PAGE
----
The standard explanation proffered by the HFT owners and customers is they "add more liquidity". This is repeated so many times that laypeople buy it; see typical comments in this thread like "we have traded wider spreads for higher instability". This is not the entire story: the liquidity is for them, not for you . That there is sometimes a spillover liquidity and spread improvement for participants in the wider market is merely a convenient observation suitable for PR. The past and ongoing flash crashes demonstrate that when the liquidity trades against them, they pull this vaunted liquidity quicker than you can blink, literally. They're not going to leave money on the table supplying liquidity into the market if they don't have to.
Another oft-made claim is "anyone is welcome to do what we do, there are no barriers to entry". That is not quite the entire story as well. The defining feature of an HFT firm over the retail investor apart from scale (you need accredited investor-scale financial depth just to ante up the money to the exchange to cover their risk for you fracking up your code and making market on your fracked up orders they then have to make good upon) is access, as the articles this story links to amply documents. They are quite different from most market participants. While it is true that one doesn't have to have special institutional privileges and access to buy these newfangled digital-age "exchange seats", and "merely satisfying" some financial and technical criteria make these seats putatively easier to obtain than the old seats, make no mistake about it, they are more privileged than the old school NYSE exchange seat holders: they enjoy special access to the markets that "non-seat holders" do not, namely preferential positioning in the order flow inspection pipeline, or put another way, they enjoy market making access without market making responsibilities. Just because you no longer have to have a hallowed name descending from the Mayflower, a family history intertwined with the exchange, and an imposing granite edifice for offices to qualify for an exchange seat that buys access to the order flow doesn't mean that preferential access is open to everyone. The day the exchanges open up the HFT level and quality of tick access for the same price as 15-minute delayed ticker quotes, would be the day that I withdraw this observation.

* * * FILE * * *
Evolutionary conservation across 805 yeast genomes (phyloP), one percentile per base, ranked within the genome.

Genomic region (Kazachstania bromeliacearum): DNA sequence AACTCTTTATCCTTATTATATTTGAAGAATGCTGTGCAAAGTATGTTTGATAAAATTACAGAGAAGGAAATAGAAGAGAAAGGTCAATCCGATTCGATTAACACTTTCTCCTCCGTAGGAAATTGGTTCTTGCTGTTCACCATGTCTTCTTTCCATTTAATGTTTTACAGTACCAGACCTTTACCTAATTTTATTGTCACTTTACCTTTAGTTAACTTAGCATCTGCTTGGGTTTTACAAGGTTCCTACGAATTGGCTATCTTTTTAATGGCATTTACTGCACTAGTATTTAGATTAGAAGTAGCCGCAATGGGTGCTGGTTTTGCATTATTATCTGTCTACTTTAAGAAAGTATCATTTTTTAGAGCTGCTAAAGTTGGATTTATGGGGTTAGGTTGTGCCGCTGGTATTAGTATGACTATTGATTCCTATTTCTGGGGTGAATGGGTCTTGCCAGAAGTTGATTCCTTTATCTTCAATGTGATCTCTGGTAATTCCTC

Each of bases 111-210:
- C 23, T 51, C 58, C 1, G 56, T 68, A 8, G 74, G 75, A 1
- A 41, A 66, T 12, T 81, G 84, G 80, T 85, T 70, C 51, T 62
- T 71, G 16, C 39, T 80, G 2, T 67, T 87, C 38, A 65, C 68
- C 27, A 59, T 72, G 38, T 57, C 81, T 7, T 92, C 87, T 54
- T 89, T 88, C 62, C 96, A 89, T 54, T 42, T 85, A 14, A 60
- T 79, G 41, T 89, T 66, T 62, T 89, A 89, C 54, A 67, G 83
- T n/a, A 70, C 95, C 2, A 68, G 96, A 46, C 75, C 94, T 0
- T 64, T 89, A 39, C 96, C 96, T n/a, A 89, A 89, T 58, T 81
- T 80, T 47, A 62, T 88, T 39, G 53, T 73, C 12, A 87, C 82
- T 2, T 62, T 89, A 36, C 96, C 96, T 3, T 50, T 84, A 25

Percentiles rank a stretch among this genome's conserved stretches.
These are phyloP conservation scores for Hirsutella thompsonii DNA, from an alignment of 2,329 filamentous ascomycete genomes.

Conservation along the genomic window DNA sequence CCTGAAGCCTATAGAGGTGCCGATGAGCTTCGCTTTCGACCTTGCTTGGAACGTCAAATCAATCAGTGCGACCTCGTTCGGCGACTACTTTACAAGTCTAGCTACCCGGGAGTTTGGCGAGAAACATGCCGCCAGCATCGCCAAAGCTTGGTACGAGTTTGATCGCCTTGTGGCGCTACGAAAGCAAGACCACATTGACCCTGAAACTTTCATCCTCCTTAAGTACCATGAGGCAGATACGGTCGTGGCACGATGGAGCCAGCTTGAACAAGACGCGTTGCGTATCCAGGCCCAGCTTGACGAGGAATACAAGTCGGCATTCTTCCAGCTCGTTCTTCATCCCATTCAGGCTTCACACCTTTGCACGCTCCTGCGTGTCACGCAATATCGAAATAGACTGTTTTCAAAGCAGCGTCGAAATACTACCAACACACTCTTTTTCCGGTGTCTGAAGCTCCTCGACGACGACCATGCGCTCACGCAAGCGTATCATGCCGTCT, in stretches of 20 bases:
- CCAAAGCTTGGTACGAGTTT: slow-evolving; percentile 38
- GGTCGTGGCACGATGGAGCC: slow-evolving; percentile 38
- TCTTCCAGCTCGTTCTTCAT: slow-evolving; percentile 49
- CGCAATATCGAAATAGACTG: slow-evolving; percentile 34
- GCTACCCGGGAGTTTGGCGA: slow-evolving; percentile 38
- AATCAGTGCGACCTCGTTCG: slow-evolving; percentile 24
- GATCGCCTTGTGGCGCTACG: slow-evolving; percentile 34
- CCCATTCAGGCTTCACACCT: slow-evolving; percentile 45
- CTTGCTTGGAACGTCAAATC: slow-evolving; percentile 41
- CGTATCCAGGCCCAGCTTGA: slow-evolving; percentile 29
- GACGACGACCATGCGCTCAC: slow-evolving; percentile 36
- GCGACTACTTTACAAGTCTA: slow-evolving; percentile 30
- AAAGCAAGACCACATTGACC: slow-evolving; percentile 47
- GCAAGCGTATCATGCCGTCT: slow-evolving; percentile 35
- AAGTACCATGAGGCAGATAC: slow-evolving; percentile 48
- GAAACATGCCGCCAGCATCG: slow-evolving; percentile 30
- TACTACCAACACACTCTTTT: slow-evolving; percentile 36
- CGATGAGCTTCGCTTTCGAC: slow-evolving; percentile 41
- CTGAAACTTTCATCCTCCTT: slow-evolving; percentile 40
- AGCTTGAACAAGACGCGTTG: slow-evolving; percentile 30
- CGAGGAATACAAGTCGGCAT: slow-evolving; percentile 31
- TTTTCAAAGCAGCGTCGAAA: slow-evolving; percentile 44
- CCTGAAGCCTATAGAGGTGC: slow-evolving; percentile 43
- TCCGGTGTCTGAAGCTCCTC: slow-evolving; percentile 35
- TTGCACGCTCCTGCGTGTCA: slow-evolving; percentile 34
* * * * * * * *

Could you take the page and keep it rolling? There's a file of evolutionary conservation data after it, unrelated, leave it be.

If you chafe at these new special breed of privileged market participants, then an old school remedy is still available: with privileged market access, comes market making responsibilities and market making regulatory oversight. Perhaps not as much responsibility as the exchanges, but definitely more than those without the preferential access, commensurate with their impact upon the market as shown by the flash crashes. Let them have the special access, but make good on the liquidity and spread claims with regulatory enforcement; that is, they continue eating at the trough even when the liquidity and spread moves against them. It didn't stop the old school market makers from coming up with different licenses to print money, so they'll still make great bank (though they'll bitch like a platoon of coked-up noob IB's at Penthouse for having to run through regulatory hoops that didn't exist before, instead of spending that time cranking the next batch of algorithms onto FPGAs), but coupling privileged market access with market making responsibilities did truly impart long-term benefits to participants in the wider market. Arguable if the benefit was proportional, but as long as we will tolerate differential access, we might as well at least maintain the marginal benefits of status quo ante, eh?